27th October 2019
Acer palmatum 'Azuma Murasaki' .
The rain has been very slow this week. Mostly it has fallen on tiptoe, careful not to make a sound. Slowly and gently the garden has been saturated.
Once fallen, it has remained on the ground, silvery dewdrops have hung on every flat surface like a low mist waiting for a passing footfall
to dissolve into drenching water. I had to work on a border while kneeling on the grass during the week, so I brushed over it with a rake
to shift the droplets. It helps to keep me dry. As I knelt I watched the droplets reform as water condensed from the still air. I gave up after a bit.
I don't expect much autumn colour from deciduous shrubs. The Acer palmatum forms usually give it a go but they need the sun to sparkle. I have them
for the spring growth, fragile and translucent. The autumn colour is an occasional bonus. A. palmatum 'Azuma Murasaki' colours fairly well.
There is sufficient red in the shade to lift it glowingly above brown. Even in the light rain the colour has impact, though unfortunately the plant is
without any sort of poise. On a dry, sunlit day in October it can shimmer like a thousand resting butterflies. In the rain, well, it's still a good colour.
27th October 2019
Camellia sasanqua 'Hugh Evans' .
The garden is full of Camellia. It is an accidental and whimsical assortment, and when I get whimsical I can do it with a determination that makes tunnel-vision
look relaxing. The problem is that Camellia are easy in this garden. Easy and convenient, providing evergreen shelter and requiring very little in the way of maintenance.
In the early years I protect them from rabbit damage, but beyond that they look after themselves. So if I see a Camellia that I like, more often
than not I will give it a try. I have some real monsters as a result. I have a long-standing history of abuse and invective aimed at 'Debbie'. Too pink, too fluffy and probably
an unfair victim of my snobbishness. I have just planted 'Marshmallow' which looked so sweet flowering in a pot. It stands on the cusp between delight and disgust, the candyfloss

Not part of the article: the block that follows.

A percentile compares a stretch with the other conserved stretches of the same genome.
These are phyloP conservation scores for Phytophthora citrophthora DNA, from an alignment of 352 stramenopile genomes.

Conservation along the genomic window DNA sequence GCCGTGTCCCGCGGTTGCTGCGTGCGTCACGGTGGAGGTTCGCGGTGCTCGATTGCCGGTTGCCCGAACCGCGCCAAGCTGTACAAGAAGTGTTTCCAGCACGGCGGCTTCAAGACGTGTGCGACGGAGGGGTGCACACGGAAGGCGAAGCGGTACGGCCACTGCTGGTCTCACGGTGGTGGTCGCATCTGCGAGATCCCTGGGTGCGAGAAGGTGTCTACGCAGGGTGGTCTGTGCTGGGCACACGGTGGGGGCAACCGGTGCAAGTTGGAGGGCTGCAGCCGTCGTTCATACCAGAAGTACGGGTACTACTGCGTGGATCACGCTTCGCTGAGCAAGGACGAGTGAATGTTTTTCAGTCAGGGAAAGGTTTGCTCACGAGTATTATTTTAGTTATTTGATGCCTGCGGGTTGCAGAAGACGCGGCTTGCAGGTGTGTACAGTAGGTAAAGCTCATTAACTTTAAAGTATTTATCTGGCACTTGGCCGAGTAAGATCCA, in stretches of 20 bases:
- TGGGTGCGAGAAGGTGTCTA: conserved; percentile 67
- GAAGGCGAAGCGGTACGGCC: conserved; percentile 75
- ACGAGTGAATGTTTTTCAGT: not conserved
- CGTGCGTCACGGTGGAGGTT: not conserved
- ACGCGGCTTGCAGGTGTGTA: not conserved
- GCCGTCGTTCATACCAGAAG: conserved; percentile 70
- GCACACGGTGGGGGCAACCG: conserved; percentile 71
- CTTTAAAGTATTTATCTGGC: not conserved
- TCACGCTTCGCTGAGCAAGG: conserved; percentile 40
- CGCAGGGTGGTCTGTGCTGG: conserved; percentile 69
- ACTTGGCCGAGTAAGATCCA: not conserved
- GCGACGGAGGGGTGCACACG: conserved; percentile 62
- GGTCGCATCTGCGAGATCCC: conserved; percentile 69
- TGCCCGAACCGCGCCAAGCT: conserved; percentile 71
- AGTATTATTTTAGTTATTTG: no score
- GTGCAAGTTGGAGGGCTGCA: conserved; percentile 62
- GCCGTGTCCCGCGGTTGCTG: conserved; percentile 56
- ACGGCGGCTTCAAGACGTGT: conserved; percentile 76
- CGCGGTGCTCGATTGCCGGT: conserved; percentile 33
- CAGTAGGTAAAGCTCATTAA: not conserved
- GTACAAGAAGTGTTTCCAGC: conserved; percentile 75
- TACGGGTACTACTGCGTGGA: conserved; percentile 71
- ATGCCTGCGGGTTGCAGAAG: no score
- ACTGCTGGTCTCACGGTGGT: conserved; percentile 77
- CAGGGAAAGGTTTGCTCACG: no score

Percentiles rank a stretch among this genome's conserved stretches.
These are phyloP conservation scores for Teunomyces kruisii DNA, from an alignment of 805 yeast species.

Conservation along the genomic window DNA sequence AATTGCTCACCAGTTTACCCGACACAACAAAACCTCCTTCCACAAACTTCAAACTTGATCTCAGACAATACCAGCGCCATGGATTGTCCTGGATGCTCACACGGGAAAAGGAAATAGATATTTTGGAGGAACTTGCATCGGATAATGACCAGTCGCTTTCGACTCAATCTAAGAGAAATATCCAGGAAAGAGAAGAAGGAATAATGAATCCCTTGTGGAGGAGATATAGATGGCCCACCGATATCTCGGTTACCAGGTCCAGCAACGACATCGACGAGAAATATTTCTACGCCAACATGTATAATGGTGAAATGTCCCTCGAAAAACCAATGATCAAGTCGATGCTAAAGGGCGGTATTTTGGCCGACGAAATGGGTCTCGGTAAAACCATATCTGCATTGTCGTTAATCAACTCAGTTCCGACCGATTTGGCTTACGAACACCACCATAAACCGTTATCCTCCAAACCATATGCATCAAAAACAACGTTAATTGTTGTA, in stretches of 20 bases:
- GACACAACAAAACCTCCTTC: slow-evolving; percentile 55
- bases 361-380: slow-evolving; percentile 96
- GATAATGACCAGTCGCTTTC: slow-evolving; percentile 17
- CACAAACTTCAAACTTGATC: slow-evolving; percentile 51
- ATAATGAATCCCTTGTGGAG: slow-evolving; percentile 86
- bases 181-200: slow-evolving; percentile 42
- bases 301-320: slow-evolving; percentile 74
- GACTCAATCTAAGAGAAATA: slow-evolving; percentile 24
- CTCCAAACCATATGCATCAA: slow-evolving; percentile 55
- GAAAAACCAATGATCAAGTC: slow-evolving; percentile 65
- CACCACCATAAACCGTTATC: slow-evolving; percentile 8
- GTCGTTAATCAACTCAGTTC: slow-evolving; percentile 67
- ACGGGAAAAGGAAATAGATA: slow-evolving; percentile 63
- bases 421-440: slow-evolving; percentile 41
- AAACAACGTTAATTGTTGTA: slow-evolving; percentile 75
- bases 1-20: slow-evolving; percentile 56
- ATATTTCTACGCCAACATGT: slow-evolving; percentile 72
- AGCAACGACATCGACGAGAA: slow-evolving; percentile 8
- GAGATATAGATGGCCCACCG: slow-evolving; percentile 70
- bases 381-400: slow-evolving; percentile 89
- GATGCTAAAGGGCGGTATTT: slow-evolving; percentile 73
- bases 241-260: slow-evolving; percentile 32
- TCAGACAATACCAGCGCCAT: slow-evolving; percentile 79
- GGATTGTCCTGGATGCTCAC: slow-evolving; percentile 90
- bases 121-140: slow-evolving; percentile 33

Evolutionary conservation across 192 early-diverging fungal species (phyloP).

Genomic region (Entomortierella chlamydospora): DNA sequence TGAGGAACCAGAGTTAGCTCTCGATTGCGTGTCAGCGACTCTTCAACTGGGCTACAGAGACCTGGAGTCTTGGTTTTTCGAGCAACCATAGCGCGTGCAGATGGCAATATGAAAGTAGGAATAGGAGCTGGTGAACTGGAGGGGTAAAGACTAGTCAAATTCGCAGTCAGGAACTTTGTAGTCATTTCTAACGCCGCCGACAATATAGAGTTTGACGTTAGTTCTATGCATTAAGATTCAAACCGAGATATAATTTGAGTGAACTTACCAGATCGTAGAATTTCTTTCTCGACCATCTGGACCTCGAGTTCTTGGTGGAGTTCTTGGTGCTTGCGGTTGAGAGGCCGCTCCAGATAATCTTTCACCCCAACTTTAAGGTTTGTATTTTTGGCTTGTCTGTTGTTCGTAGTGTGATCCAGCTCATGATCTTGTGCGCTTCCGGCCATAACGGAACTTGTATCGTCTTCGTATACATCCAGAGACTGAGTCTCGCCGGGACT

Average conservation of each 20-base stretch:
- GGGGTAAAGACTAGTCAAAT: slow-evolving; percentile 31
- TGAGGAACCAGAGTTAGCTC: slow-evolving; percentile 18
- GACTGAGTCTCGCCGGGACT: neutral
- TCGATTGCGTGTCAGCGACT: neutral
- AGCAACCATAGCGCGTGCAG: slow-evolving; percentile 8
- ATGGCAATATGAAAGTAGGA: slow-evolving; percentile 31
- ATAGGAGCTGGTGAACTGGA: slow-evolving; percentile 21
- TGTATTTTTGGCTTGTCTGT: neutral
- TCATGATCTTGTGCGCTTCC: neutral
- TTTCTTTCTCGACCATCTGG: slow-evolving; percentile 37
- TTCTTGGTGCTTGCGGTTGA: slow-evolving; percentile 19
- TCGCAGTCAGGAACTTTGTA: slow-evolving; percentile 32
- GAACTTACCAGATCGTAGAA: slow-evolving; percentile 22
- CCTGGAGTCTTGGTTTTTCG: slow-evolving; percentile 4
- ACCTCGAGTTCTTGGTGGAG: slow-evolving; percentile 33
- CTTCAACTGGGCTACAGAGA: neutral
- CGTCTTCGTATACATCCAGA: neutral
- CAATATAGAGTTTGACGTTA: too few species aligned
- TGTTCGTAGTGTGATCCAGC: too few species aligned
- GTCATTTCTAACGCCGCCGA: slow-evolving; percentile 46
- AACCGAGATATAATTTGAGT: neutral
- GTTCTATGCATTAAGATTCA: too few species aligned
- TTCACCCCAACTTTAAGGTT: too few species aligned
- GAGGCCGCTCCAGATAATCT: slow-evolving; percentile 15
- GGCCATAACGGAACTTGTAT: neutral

of the Camellia world.
My engagement with the autumn flowering species is more deliberate. I wanted flowers for the grey winter months as the garden falls apart. C. sasanqua 'Hugh Evans'
meets all the requirements. It is vigorous, free flowering and it has a seasonal presence. It also looks as though it had been bitten by a radioactive starfish
but it's a small drawback, easily overlooked. The pink flowers have novelty as the garden slumps.
27th October 2019
Colchicum autumnale 'Alboplenum' .
Not that slumping is entirely unsatisfactory. The double flowered Colchicum seem to slump as part of their nature. As with the Acer, they occasionally snatch
a perfect moment of ethereal beauty from the seasonal norm. Occasionally. It hasn't been a good year for them, rain followed by high winds knocked them flat. The large flowers are heavy,
balanced on an impossibly fragile tube. Once they go over, that it is for the year.
Walking through the woods yesterday there was a single flower of C. 'Waterlily' at its perfect moment, poised like a ripe pear, teetering on the brink. The tepals were spread wide,
the floral tube leaning slightly over from the strain, facing directly at me. One flower among the hundreds. It will have collapsed by now.
C. autumnale 'Alboplenum' has an even harder time. The tepals develop brown marks if the raindrops stand on them for too long, the whole thing becoming a jumbled mush.
I have a single corm in the garden, it makes a sagging pile of white flowers for weeks in the autumn. It isn't fresh and it isn't delightful, but from time to time a perfect flower
will hoist itself from the slime and stand triumphantly above the rest, like a lotus from the mud. I would like to cheer but I'm frightened I would knock it over.
27th October 2019
Hedychium 'Tai Sunlight' .
Growing up, growing old or just crumbling, I'm not sure which. There is a change and I have seen it first among the Hedychium. I have always said that gardens are quite
ruthless in the way they reflect the gardener. It must be admitted that I have the urge to collect things. In some cases it is a slow and dignified accumulation of plants
in a charming and interactive way. It isn't always like that. I remember the week when I was overcome with a Watsonia obsession. I spent every spare moment e-mailing
people and then chasing around the country with a pocket full of cash. That was intense. The period of madness subsides eventually. I have arrived at that point with Hedychium.
I was delighted when I first obtained plants of the "Tai" series, raised by Doyle Smittle at the University of Georgia. I coiled myself around them like a dragon with a pile of gold.
The yellow ones have performed reasonably well in the greenhouse but they are large. The time has come to try them outside and they are going out without a sense of loss or risk.
Hedychium 'Tai Sunlight' has been the first to flower. It isn't six feet tall any more, closer to two, but it has flowered when so many of the hybrids don't. It's a good thing.
We eye each other in passing, conscious (at least on my part) of the flow of the years and a change in the intensity of the experience.
Growing up, growing old or just crumbling. Perhaps it's simply the dank realism of autumn.